When I posted my daily "On This Date" article this morning, I decided to abandon my usual format of posting births, marriages and deaths in order to remember those that perished in the attacks of 9/11. What I didn't do, nor was I in the proper place mentally or emotionally to do, was write about my personal experiences that day.
On the morning of September 11th, 2001, I was living in San Francisco out near Ocean Beach in a small one bedroom apartment where I had lived since 2003. It was a Tuesday and since I usually got up at 4:00 am to walk the dog and then catch a bus at 5:00 am to go to the gym, I'm not sure why I slept later than usual. All I remember is the phone ringing slightly before 6:00 am Pacific Daylight Time.
My first thought went to, "Why did I oversleep?" which was quickly replaced with, "Something is wrong." My phone just didn't ring at 6:00 am unless it was my mother in New York.
For years, Mom could never get the time zone thing right and I was used to receiving calls anywhere from 4:00 am onward. And after her early on-set dementia diagnosis in the summer of 2000, phone calls at odd hours of the day and night became commonplace.
As I said hello I could tell that my mother was flustered. First, she was at home and not working which concerned me. Second, despite suffering from memory loss, she had the wits enough to simply say "Turn on the television - something is wrong with the World Trade Center in The City." Having grown up only 90 miles northwest of Manhattan, we always called it The City.
Mom said "Call me back," and I quickly hung up and ran to the television. I was still half awake and was not understanding what was going on. I do remember Katie Couric's voice, or some other female voice, stating that there was something wrong with air traffic control perhaps since a large airliner had just hit one of the towers of the World Trade Center. It was only after having watched the second plane hit the other tower, live as it happened, did the announcer and I both know that this was no accident.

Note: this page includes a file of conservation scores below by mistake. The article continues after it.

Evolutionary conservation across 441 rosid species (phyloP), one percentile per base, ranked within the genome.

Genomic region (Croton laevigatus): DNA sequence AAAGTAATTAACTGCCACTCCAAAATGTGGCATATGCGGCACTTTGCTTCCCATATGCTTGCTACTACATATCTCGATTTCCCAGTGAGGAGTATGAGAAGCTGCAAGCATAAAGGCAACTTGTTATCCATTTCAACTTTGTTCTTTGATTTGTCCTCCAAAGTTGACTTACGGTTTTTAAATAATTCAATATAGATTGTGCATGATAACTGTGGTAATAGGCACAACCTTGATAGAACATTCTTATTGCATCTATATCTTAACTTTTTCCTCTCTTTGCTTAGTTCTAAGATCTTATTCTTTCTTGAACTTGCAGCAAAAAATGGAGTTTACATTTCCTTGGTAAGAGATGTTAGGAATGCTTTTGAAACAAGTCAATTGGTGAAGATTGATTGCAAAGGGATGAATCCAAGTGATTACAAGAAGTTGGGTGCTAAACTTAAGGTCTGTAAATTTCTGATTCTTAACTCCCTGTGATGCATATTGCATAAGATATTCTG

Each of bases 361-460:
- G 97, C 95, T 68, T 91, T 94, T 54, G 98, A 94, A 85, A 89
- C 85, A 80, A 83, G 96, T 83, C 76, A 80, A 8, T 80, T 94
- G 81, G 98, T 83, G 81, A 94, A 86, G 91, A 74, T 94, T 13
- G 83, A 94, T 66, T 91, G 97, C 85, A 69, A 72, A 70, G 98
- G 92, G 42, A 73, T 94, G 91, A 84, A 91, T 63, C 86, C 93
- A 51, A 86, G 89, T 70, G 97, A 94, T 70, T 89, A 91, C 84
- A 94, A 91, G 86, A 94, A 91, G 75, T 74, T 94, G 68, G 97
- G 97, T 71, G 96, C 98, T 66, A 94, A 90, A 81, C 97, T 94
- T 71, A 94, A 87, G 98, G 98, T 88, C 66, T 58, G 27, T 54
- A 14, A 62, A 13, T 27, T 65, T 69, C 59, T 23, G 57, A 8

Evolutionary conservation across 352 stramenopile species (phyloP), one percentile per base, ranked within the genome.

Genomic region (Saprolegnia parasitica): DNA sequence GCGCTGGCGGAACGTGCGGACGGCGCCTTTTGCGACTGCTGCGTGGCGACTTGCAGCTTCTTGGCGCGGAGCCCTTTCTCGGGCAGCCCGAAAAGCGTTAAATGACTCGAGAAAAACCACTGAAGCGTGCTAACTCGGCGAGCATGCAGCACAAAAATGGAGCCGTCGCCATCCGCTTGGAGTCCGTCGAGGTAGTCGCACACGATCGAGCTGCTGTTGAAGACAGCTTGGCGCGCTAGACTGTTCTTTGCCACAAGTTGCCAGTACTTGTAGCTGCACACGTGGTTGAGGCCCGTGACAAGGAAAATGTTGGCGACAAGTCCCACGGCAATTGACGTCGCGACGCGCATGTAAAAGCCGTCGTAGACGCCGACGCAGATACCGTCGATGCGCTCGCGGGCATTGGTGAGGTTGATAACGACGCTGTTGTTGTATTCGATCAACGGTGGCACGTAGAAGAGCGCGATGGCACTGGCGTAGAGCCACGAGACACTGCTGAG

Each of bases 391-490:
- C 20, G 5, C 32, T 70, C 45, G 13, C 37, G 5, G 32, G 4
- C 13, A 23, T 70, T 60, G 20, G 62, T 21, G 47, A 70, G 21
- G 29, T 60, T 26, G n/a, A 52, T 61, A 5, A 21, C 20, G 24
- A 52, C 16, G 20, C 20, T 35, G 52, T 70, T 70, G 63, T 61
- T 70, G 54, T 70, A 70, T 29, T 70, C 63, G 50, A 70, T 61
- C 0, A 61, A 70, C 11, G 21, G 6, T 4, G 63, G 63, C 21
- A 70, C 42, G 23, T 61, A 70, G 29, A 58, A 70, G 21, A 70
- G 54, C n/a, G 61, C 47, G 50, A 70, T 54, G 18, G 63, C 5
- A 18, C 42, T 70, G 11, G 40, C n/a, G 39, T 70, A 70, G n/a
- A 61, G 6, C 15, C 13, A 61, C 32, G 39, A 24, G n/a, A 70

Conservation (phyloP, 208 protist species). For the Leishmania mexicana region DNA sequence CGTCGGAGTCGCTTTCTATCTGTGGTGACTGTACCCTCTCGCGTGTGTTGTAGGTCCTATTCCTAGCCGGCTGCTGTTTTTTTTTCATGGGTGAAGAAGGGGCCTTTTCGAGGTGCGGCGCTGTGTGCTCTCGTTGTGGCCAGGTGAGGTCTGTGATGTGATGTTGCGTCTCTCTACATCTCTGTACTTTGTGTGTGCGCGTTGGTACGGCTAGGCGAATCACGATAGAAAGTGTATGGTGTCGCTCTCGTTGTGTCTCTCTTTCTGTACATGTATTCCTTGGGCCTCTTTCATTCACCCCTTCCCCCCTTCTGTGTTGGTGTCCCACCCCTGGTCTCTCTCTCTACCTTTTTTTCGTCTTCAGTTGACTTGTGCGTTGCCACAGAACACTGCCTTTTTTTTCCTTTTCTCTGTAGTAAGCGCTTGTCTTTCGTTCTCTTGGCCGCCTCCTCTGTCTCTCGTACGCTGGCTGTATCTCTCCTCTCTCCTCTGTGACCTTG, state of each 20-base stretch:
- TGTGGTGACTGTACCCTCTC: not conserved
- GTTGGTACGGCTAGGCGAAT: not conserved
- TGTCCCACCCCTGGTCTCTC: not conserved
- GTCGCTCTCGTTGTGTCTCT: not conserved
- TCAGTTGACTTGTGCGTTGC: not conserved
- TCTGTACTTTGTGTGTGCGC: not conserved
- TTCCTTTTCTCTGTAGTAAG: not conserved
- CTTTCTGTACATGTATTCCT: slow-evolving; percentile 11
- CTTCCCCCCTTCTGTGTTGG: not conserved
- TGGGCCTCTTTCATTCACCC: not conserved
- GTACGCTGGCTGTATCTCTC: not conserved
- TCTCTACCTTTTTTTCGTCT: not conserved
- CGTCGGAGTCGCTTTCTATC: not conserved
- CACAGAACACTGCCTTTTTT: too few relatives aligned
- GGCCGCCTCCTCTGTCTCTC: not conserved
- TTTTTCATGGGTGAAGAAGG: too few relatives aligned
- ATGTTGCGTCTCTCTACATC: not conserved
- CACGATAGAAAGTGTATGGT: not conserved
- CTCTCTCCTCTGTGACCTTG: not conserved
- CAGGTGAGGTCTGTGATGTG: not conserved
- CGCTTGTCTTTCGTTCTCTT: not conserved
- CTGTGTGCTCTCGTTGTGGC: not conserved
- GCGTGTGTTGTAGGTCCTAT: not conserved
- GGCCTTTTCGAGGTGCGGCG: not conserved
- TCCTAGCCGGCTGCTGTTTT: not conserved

I sat mesmerized for the next 30 minutes before I put on some sweats and took the dog out for a short walk. My next task was to call George at his home in Oakland.
George and I had been dating for about 16 months and had not yet decided to move into an apartment together. He had been home sick the day before with a severe sinus infection so I knew he'd be sleeping. And I also hesitated to call since he wasn't known to be entirely coherent in the mornings. But due to the nature of the events, I dialed the phone. As he answered I tried to explain what was going on, and realized I should have followed Mom's example and kept it simple. There are times when Mom really does know best. Finally, exasperated, I simply said what so many loved ones probably said that morning, "Turn on the television," and I hung up.
The rest of the morning is somewhat of a blur. I do remember calling my boss who lived in the East Bay and basically told him that I would not be coming into the office. He agreed that from a safety perspective, and what with working downtown in San Francisco's financial district amid large skyscrapers casting permanent shadows along Montgomery Street, being in an office was not the best place to be.